The Buddha saw how egocentric the popular notion of reincarnation was – people wanted themselves to be rewarded for doing good and wanted to see others punished for doing bad. That idea of karmic reward and punishment crept back into the Buddhist literature not too long after the Buddha died, but one can easily see how incongruous it is with the teachings of transcending the ego, of waking up from the delusion of having a self that has a permanent substance separate from the rest of reality.

The teaching of karma is to make us aware of how our thoughts, words and deeds have rippling effects in the world – maybe not in the immediate future but somewhere down the line. Rather than being concerned about getting our prize or avoiding our punishment, we should be doing what we can to make life more fulfilling for our contemporaries and future lives and trying to turn around the bad consequences we (and our predecessors) already set in motion.

On Saturday our temple held a memorial service for the late Mrs. M, who passed away at age 90 from a decline in her physical and mental health. The various family members – in-laws and grandchildren – spoke about how selflessly giving she was. I knew her as a sweet lady but talking to some of the people in the large turnout that day, I learned she had reached out to many people and touched them with her kind support and encouragement. She had long been active at the temple with various groups and involved in the Japanese American community, but like many women of her generation she was known mainly as “the wife” of a high-profile community and cultural arts leader.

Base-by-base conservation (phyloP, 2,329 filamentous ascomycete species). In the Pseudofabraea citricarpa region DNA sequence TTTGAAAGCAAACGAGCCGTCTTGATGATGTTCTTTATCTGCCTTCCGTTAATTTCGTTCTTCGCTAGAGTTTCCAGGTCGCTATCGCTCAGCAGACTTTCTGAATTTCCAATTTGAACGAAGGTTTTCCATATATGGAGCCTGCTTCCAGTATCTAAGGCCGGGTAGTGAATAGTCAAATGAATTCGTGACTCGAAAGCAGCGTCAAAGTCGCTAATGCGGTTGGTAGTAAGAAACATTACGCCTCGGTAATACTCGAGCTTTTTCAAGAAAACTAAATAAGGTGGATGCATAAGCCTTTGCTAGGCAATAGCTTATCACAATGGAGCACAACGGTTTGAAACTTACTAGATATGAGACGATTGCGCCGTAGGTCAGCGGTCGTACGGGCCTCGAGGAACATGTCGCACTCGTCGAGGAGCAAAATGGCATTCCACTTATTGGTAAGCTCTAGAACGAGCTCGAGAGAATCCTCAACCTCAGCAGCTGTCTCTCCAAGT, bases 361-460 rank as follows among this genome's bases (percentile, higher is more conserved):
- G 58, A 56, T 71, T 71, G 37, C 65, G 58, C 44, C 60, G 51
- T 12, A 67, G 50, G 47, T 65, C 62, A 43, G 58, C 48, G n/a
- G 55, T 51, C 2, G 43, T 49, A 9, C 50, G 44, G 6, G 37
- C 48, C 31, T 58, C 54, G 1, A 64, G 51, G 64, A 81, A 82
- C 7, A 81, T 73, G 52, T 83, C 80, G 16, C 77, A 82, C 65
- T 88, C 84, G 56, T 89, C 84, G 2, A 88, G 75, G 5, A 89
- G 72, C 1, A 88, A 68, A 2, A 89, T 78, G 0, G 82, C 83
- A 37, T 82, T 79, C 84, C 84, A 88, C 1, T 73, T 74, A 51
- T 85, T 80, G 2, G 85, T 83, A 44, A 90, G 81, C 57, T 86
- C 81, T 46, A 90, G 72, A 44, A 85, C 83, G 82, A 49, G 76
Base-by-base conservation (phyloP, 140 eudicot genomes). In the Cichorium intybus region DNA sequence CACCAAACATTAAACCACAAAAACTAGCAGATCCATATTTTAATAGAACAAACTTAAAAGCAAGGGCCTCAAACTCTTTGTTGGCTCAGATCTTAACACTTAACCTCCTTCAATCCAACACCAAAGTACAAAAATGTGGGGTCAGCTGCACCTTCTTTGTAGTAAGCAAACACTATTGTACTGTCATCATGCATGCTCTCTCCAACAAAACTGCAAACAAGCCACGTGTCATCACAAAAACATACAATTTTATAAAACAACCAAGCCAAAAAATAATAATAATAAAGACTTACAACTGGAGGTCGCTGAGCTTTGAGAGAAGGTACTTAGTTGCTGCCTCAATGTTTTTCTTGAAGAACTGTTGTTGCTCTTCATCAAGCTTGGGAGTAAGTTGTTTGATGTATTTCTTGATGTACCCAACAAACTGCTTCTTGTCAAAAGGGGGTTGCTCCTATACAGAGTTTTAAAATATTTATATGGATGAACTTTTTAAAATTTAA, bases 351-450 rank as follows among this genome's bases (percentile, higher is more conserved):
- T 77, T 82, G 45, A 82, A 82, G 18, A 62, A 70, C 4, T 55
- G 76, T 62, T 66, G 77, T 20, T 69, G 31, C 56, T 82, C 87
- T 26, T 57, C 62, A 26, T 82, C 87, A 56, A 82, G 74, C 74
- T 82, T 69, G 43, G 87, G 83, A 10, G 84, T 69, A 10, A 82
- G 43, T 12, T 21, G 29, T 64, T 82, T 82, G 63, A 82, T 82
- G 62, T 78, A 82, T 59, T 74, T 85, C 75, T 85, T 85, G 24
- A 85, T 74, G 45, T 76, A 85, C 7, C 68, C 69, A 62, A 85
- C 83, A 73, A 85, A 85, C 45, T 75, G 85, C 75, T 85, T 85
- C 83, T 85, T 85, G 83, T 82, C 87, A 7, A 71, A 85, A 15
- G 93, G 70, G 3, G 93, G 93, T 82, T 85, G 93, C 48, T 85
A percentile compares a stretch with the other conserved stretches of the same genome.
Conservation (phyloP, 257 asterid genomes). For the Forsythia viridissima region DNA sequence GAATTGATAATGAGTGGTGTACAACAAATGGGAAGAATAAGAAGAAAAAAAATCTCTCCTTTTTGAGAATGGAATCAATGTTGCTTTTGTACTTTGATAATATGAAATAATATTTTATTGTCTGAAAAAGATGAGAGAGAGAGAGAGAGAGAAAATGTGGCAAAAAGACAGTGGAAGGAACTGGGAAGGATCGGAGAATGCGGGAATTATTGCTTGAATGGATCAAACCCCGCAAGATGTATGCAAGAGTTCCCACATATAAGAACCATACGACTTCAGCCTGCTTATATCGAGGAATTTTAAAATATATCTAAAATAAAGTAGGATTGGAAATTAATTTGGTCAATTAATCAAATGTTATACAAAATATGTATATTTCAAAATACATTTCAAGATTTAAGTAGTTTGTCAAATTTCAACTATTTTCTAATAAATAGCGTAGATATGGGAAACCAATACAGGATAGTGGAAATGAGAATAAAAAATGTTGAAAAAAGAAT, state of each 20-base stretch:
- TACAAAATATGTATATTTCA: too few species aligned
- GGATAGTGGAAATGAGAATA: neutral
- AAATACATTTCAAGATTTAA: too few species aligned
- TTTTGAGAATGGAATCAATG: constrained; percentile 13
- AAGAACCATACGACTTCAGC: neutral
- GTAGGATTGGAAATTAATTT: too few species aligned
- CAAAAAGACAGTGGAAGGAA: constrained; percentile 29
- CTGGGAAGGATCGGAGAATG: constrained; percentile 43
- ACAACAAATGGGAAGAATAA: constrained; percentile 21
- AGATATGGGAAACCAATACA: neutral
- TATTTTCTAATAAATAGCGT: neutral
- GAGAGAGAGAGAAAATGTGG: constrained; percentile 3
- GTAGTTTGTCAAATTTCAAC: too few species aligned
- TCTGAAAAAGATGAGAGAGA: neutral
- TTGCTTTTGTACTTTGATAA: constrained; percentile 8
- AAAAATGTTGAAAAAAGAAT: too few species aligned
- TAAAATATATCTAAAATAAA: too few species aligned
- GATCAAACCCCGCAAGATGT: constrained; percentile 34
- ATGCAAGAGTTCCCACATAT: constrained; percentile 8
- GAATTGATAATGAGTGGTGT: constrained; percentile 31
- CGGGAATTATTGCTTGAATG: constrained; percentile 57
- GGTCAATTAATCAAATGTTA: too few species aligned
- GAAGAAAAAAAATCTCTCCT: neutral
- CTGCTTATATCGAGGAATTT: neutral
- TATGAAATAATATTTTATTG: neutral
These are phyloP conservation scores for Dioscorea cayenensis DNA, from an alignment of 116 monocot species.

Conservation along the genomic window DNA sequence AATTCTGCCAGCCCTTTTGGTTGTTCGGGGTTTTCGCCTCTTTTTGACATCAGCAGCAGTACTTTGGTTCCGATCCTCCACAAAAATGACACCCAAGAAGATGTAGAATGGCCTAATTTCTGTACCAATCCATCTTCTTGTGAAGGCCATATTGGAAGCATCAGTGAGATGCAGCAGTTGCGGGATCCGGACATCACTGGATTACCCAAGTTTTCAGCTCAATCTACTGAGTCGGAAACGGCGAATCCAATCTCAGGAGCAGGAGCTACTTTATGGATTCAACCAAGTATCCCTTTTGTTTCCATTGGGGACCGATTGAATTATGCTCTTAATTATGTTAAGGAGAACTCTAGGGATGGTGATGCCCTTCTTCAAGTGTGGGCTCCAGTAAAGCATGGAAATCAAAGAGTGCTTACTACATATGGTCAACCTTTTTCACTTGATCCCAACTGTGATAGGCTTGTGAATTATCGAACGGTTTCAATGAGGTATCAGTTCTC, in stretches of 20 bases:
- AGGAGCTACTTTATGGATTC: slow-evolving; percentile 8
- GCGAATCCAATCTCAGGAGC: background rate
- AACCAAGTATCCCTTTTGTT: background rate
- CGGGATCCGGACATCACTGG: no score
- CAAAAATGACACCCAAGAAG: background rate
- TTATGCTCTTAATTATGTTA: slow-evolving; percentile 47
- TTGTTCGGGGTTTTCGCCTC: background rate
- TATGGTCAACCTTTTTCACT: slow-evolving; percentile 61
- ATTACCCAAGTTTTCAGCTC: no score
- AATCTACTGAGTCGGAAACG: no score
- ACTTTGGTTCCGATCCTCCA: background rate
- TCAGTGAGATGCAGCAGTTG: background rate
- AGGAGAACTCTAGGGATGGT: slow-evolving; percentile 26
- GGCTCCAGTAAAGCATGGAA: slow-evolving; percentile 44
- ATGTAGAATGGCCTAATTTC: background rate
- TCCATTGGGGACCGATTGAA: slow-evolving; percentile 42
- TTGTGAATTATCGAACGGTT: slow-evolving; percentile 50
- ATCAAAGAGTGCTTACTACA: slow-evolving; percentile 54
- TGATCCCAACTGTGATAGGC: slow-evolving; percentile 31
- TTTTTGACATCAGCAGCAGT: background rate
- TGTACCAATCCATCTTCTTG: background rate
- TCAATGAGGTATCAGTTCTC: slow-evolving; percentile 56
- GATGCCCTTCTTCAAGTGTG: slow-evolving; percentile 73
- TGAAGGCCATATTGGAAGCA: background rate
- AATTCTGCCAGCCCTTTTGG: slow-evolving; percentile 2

Although I knew many of the relatives and friends attending were devout Christians, in my Dharma message I had to say that Mrs. M wasn’t concerned about whether she was going to heaven or not after she died. In her thoughts, words and deeds, she was bringing heaven to all the lives she touched. Her afterlife is the continuing effects of her karma on everyone who remembers her and she serves as an example of how we should care for others, not for thanks or reward, but because it’s the thing to do.


Now getting back to Jay Michael – his afterlife is to be long known by increasing numbers of people as someone who brought hell to Chicago neighborhoods. He serves as the example of extreme narcissism – focusing on healthiness as a benefit for the affluent and denying the dignity of those who have untidy lives of struggling with disadvantages imposed by poverty, racism and other burdens of society’s past karma. In a way, it’s a shame he died so young – he might have eventually woken up like Prince Siddhartha to how maintaining a high-class lifestyle is destructive to your own life as well as to so many other lives.